The spirituality of volunteerism.

By Hannah Fried-Tanzer, CJP/JVS Emerging Jewish Leader and JBBBS Intern

I grew up in a Jewish family and attended Hebrew School classes where we discussed the importance of helping others. I came to understand giving back, volunteerism, as a “Jewish value.” But in my work with Jewish Big Brothers Big Sisters, I’ve learned it’s more than that. Here, we encounter volunteers of various religious persuasions (and some none at all) who indicate that giving back is a deeply-held value. Sometimes, even a spiritual one.

Judaism: Responsibility for others

The Talmud, a central text of rabbinic Judaism, teaches us that “all men are responsible for one another” (Sanhedrin, 27b).

Christianity: Helping those in need

Matthew 25:35 reads, “For I was hungry and you gave me food, I was thirsty and you gave me drink, I was a stranger and you welcomed me.”

Islam: Your “brother,” yourself

Not one of you is a believer until he loves for his brother what he loves for himself,” (Forty Hadith of an-Nawawi, 13).

Hinduism: Loving others brings joy

The Yajur Veda, one of the four official texts of Hinduism, says “The one who loves all intensely begins perceiving in all living beings a part of himself. He becomes a lover of all, a part and parcel of the Universal Joy. He flows with the stream of happiness, and is enriched by each soul.”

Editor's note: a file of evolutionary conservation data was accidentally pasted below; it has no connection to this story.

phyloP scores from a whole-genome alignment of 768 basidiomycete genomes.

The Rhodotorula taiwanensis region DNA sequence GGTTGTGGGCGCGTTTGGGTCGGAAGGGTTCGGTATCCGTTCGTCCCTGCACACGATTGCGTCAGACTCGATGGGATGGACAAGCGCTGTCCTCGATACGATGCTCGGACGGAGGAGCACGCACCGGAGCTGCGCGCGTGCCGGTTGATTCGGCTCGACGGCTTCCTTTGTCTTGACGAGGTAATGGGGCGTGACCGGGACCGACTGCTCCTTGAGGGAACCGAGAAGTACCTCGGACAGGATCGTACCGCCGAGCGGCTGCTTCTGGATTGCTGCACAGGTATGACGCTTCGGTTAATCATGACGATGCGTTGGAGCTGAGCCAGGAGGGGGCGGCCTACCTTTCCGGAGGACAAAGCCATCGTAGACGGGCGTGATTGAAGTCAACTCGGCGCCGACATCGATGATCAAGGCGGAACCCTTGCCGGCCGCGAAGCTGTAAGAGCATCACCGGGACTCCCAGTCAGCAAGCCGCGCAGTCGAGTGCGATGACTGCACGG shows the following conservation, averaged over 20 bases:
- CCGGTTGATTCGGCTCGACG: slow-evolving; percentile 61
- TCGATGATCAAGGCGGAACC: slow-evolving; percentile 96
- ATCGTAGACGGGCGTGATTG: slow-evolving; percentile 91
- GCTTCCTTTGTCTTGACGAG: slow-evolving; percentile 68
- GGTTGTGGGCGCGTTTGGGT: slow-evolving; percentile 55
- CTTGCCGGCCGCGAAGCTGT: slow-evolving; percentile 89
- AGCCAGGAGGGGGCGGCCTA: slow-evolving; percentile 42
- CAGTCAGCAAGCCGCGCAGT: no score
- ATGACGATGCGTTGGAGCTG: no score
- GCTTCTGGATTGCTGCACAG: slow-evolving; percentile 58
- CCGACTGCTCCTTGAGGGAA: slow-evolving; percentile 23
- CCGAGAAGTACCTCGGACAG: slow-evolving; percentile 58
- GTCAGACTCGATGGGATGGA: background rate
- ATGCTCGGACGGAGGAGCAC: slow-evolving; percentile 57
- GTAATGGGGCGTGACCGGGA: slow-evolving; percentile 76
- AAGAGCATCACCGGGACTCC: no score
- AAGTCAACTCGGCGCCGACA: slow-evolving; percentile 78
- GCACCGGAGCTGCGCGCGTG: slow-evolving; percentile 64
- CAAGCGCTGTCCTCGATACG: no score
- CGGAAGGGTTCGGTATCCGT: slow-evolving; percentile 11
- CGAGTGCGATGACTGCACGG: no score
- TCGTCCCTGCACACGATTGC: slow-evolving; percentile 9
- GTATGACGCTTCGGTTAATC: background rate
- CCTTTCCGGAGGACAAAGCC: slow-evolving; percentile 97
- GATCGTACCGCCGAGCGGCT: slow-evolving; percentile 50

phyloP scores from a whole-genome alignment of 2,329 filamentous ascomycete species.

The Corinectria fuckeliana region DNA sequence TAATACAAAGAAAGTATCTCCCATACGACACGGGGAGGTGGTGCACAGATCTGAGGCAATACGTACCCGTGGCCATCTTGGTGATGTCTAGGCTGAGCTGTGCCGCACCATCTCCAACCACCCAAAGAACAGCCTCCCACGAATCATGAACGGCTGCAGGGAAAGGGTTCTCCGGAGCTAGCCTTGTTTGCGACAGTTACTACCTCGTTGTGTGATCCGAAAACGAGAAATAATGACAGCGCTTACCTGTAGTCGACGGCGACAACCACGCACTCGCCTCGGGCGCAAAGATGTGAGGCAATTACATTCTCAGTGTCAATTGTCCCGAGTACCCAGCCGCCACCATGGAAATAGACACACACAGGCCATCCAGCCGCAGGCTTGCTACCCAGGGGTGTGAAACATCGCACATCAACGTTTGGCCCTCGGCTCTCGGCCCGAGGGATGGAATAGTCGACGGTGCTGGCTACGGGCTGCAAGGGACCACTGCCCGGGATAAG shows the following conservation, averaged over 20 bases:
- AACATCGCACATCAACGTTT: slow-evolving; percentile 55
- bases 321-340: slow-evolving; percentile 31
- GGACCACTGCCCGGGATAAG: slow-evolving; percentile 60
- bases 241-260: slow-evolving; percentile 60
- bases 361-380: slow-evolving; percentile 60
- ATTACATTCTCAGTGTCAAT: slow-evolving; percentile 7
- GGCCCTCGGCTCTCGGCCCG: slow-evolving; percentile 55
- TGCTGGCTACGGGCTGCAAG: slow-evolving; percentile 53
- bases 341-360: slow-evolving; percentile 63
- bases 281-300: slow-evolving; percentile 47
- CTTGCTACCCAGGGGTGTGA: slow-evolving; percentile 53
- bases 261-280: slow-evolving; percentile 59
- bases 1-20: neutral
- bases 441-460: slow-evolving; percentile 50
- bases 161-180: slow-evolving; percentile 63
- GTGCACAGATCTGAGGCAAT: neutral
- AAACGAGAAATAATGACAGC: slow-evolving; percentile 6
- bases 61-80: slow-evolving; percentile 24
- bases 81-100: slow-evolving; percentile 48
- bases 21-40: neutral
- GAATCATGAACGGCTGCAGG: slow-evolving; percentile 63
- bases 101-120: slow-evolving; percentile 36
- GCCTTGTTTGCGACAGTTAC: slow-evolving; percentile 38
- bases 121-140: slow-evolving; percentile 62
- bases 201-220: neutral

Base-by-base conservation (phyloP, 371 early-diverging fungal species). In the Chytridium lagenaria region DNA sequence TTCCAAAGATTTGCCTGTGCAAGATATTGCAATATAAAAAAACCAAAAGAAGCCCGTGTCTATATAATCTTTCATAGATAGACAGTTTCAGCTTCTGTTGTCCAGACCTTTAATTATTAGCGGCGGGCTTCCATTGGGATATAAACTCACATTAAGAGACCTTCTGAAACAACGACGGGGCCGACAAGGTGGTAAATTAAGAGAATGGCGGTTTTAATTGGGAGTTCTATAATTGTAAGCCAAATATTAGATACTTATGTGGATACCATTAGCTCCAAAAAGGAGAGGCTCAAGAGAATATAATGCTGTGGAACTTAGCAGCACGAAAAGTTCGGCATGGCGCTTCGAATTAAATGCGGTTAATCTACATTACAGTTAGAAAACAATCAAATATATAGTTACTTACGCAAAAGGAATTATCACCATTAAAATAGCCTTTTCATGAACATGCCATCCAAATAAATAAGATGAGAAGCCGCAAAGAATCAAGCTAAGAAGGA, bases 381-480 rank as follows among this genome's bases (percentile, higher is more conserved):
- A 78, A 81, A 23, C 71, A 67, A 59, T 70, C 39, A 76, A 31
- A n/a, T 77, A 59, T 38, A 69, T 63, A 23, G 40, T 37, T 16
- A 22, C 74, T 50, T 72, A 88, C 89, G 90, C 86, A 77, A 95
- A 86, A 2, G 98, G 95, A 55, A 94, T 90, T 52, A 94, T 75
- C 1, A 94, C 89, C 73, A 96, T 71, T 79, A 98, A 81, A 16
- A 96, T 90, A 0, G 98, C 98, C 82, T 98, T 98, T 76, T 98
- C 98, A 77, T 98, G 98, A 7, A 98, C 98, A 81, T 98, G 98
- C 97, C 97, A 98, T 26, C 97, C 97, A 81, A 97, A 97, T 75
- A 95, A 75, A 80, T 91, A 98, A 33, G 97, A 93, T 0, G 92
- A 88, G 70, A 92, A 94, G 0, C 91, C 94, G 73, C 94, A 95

Buddhism: Watching after yourself and those around you

The Samyutta Nikaya, a Buddhist scripture, teaches that “When watching after yourself, you watch after others. When watching after others, you watch after yourself.”

Sikhism: The three Golden Rules

The three tenets of Sikh faith are naam japna (remembering God through mediation), kirat karo (earning an honest living), and vand chakko (selflessly serving others, and sharing income and resources.

Confucianism-The karma of doing good

A famous quote from Confucius: “He who wished to secure the good of others, has already secured his own.”

Taoism-The three greatest treasures

Lao Tzu wrote in the Chinese classic text, Tao Te Ching, “Simplicity, patience, compassion. These three are your greatest treasures. Simple in actions and thoughts, you return to the source of being. Patient with both friends and enemies, you accord with the way things are. Compassionate toward yourself, you reconcile all beings in the world.”

Shinto: The purity of doing good

A famous Shinto saying: “To do good is to be pure. To commit evil is to be impure.”

And for those with no affiliation, a lesson we learned as children…

Unless someone like you cares a whole awful lot, nothing is going to get better.  It’s not.”  -Dr. Seuss

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